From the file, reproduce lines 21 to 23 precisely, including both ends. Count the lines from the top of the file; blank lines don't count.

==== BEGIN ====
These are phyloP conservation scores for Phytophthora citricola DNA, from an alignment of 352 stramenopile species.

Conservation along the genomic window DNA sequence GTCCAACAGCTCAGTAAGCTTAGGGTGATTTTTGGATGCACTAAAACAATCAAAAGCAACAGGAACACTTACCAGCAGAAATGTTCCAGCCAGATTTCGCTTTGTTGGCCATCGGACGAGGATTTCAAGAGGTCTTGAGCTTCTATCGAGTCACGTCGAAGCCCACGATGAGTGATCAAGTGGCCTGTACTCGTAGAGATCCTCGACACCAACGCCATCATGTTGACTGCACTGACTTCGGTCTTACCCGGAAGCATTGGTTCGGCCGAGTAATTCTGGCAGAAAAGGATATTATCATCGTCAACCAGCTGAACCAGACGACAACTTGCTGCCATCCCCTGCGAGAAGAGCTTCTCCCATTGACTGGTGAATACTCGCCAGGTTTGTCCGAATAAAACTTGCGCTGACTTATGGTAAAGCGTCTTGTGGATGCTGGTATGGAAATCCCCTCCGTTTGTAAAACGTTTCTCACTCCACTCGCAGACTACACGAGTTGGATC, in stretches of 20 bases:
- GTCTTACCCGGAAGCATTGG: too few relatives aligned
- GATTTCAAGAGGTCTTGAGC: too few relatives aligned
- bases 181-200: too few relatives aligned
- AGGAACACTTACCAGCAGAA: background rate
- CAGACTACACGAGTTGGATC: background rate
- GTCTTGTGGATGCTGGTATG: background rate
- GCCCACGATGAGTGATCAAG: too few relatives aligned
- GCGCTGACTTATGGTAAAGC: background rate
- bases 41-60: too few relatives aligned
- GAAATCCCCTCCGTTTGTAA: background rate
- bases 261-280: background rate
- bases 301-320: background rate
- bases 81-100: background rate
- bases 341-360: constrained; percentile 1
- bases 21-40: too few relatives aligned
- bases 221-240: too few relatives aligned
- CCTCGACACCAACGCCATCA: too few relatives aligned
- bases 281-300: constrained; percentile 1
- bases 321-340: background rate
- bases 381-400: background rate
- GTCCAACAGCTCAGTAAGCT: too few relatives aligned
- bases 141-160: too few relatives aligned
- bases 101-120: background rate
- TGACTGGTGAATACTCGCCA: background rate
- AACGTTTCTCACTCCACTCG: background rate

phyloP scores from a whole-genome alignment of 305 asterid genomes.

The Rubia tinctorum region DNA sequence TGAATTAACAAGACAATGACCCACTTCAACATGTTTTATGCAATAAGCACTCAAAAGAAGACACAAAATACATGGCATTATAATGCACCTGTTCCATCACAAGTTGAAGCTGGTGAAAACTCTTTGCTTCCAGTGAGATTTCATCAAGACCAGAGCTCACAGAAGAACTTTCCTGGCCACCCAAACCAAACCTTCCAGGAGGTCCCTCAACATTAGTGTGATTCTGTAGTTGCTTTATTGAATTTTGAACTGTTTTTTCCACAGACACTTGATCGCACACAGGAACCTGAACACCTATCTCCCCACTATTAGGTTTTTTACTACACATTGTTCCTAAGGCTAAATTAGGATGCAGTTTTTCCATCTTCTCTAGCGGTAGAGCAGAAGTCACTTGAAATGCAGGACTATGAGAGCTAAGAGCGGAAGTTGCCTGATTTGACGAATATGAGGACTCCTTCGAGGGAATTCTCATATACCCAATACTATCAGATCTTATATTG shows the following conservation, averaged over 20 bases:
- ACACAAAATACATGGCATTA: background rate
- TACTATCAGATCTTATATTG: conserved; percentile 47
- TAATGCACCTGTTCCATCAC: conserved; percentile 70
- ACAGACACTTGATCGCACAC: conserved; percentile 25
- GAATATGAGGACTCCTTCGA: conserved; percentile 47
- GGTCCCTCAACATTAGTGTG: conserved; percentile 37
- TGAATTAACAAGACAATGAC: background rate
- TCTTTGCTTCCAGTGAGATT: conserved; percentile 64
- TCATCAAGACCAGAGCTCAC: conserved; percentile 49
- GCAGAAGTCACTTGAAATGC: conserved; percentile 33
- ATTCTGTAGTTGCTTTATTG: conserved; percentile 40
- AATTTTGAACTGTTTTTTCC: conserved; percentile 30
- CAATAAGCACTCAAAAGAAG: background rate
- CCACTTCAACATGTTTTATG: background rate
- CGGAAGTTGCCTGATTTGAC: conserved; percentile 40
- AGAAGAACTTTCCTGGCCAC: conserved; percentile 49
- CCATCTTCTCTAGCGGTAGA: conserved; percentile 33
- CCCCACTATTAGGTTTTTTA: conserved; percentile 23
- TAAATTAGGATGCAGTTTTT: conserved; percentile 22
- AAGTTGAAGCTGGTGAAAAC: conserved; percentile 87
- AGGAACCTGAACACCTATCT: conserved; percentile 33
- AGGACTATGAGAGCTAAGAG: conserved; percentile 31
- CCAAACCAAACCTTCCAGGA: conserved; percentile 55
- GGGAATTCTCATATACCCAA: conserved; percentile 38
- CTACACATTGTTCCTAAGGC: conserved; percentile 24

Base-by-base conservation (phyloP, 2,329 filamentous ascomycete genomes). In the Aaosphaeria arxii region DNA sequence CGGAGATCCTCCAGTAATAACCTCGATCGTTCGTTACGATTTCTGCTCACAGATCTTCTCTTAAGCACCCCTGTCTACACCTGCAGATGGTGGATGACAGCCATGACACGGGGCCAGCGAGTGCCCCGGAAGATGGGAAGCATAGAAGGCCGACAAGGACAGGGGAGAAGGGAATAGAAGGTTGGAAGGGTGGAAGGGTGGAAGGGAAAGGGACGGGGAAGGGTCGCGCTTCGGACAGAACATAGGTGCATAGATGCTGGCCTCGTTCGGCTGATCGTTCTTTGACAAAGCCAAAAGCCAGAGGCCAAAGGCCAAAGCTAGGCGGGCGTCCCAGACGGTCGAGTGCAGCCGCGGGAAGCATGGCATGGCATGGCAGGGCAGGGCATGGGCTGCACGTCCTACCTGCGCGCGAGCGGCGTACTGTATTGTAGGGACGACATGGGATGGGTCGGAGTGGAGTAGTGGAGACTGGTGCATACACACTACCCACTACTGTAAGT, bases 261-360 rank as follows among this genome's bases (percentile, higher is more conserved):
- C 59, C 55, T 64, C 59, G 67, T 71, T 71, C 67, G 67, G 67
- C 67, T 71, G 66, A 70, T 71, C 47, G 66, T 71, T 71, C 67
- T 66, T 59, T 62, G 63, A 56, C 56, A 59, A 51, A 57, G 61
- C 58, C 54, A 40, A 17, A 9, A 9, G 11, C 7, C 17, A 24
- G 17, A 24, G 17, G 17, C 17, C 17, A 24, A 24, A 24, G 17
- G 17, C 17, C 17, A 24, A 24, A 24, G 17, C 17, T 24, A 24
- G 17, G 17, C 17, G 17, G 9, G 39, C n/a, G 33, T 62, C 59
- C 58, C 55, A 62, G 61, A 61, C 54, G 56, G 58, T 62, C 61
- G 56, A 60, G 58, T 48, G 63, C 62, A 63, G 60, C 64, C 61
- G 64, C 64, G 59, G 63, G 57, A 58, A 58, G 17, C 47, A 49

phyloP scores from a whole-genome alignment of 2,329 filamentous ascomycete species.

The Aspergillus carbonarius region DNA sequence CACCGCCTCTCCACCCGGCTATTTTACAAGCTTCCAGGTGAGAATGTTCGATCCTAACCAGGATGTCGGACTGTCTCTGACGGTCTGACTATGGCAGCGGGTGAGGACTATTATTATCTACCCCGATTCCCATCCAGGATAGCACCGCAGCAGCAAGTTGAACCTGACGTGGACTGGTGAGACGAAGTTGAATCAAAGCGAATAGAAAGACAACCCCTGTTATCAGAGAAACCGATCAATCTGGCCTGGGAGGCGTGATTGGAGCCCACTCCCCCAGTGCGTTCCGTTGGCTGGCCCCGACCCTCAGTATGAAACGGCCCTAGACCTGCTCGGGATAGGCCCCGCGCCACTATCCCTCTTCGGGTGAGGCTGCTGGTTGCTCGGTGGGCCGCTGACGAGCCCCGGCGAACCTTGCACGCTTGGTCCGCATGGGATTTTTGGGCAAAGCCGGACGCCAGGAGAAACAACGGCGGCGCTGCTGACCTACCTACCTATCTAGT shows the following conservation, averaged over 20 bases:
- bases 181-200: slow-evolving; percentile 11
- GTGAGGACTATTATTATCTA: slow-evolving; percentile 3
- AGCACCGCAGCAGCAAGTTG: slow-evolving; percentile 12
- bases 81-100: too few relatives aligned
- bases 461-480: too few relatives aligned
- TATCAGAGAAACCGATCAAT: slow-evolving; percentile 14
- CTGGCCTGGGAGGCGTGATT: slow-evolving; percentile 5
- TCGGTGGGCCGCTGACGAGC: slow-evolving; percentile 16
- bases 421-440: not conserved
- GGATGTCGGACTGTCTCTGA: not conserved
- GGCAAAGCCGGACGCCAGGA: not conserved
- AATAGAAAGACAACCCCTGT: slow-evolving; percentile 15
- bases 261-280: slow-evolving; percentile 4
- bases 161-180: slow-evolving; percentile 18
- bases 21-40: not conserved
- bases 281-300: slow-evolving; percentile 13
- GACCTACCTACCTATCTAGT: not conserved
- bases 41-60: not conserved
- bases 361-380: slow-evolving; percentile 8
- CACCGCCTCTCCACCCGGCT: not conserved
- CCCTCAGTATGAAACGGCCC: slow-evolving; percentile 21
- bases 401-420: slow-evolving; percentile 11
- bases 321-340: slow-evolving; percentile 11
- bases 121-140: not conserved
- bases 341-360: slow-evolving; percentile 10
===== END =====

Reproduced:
- bases 321-340: background rate
- bases 381-400: background rate
- GTCCAACAGCTCAGTAAGCT: too few relatives aligned